These are the issues raised in “Dope,” as well as the anti-establishment “Not Today,” that includes lyrics: “A day may come when we lose / But it is not today / Today we fight!” pushing back against corporate and government corruption.

I really enjoy dancing their choreography because it’s fun, and while there are those highly stylized movements that are a signature of K-pop, there are not as much as other groups so you can enjoy more of the song’s vibe without worrying about a hundred small details!

👁 🎧 Watch BTS’s practice and MV

Yoongi and the Dodgers posts shed light on BTS’s power as a force for social change

By Nadine Kam I

The central idea behind Christopher Nolan’s Dark Knight Batman trilogy is that the Batman exists as a symbol of hope that allows people to wake up every morning in hope that today will be a little better, a little safer than yesterday. Symbols/ideas are important because they live on beyond an individual’s lifespan and transcend geography.

In the music world, BTS was created by Bang Si-hyuk, also known as “Hitman” Bang or PD Nim, to fulfill that need.

That might sound like hyperbole, but consider that Bang, who got his start within the idol-making machine, wanted to fix what he thought was wrong with K-pop. That is, the industry is built on blank slate talents that can adapt to any music trend, whether they like it or not, to serve the need of their puppet-master producers. The result is “artists” that have no control over the style or message of their music.

Bang worked as a songwriter and producer with one of the Big Three companies, JYP, until 2005. He was disillusioned by the lack of personal expression in the music and set out to establish a different kind of company, one willing to support individuals who could express themselves through their art and storytelling. This was the root of Big Hit Entertainment.

In 2010, he began to assemble a rap group reflecting youthful resilience, that he named Bulletproof Boy Scouts to express toughness needed to navigate modern life, along with strong moral character to be a source of sincerity and goodness lacking in public figures ranging from entertainers to politicians. In interviews, he said he thought of BTS as sympathetic role models or heroes for fans who don’t need someone dogmatically preaching at them from above, but is peer who shares similar trials and anxieties, who can empathize and offer words of support.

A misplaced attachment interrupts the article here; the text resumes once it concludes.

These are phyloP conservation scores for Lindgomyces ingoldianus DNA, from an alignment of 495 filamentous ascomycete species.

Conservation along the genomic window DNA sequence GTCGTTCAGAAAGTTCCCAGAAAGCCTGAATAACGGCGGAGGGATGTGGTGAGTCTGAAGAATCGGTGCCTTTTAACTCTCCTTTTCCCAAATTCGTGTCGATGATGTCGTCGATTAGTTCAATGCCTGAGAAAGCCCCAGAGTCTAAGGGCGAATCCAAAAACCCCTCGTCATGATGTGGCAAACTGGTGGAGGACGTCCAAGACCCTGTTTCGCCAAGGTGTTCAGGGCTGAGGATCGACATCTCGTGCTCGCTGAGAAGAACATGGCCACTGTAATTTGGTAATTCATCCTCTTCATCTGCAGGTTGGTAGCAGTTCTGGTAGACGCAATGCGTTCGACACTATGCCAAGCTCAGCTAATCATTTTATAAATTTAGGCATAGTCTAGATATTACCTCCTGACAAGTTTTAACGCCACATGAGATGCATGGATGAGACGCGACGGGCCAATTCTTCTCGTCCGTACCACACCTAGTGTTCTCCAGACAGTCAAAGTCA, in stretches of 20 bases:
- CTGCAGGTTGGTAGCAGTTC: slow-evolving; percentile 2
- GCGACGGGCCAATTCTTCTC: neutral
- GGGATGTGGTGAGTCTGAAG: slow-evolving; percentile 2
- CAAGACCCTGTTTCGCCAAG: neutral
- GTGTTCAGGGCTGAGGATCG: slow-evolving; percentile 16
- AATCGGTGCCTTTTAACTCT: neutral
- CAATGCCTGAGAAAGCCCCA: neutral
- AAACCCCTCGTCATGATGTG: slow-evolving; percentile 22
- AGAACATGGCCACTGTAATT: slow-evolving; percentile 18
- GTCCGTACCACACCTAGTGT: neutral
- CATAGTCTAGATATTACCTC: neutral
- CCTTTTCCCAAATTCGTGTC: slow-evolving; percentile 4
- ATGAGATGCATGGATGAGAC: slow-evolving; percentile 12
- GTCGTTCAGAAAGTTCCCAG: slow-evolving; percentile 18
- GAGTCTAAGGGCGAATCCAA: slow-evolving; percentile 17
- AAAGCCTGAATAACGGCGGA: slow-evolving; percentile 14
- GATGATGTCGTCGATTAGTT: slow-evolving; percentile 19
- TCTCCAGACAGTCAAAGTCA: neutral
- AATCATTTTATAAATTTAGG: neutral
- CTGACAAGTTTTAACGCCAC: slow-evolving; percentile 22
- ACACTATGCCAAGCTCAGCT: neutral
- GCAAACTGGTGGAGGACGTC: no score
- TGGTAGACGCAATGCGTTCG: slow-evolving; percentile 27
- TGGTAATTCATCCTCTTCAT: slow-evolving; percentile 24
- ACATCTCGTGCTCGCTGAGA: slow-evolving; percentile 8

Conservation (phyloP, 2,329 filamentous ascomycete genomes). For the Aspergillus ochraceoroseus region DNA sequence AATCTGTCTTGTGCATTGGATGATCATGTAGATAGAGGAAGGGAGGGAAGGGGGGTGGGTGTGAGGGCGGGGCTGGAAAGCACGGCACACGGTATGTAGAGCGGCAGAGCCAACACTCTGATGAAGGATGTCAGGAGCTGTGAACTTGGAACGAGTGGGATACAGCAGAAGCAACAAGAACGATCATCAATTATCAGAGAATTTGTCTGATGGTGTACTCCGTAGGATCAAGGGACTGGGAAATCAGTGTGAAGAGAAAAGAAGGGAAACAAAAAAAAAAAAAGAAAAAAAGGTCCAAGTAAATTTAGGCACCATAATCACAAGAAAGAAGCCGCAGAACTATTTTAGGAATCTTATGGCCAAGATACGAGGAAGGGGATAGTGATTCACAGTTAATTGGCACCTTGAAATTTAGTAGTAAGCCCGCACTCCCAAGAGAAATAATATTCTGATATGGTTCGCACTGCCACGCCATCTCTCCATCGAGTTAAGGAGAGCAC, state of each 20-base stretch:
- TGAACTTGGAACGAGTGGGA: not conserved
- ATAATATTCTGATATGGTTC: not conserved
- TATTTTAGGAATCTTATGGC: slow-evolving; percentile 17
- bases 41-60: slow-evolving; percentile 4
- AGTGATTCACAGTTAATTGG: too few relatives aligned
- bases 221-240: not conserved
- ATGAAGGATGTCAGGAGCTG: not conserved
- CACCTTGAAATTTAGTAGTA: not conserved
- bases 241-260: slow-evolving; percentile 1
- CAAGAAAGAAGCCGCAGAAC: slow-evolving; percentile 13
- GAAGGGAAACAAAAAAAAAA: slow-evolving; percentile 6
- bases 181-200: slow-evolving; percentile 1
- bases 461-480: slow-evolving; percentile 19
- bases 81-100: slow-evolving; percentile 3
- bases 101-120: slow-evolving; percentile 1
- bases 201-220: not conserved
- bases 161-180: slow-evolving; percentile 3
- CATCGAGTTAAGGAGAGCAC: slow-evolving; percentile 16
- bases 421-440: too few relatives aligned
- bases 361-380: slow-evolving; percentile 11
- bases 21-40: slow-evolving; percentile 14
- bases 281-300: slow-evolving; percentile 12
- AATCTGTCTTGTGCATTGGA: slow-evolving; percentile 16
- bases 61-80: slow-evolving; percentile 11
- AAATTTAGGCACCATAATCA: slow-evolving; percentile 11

As underdogs in an industry that did not receive them well, BTS members did not shy from speaking their minds in songs ranging from “Not Today” to “Dope.” They spoke up for a generation that feels powerless in society, reflecting on a wide range of issues, from job insecurity to prejudice and human rights.

Even so, it was still hard for me to imagine BTS as a significant force for greater good. That is probably the cynical journalist in me, thinking that the world is doomed by a larger population of haters and bigots, who are fearful and close-minded, and don’t hesitate to drown out any voice of reason.

But what changed my mind about social change being possible for the next generation is the online exchange that followed Suga’s (Min Yoon-gi) appearance at a Los Angeles Dodgers game, while he was in town for concerts, to support South Korean pitcher Hyun-Jin Ryu. The Dodgers posted a series of pictures of Suga at the game, that were picked up by ESPN’s social media channels. Harmless sharing, right?

But some sports fans responded with racist, sexist, xenophobic comments such as “Americans don’t like that crap, except pre teen girls,” and, “JUST Another rich Chinese kid,” which set Army into caption to shut down the haters.

I was heartened that Army, once again, was there to take a stand against the haters accustomed to drowning out other voices by sheer show of force and puffery. Clearly, BTS’s message is getting through to the 94,000 who appeared on ESPN’s Twitter page in defense of Suga, with messages like this one from @taeyeol_bts: “Bts teach to love yourself and accept yourself whatever you are. (Haters) please learn to respect and love yourself first. Then you can love and respect other people! I am Army who loves bts with all my heart. I’m proud of BTS.”

I’m proud of Army fighting hate by spreading BTS’s message of love and acceptance.

Dance diary: BTS ‘Idol’

By Nadine Kam I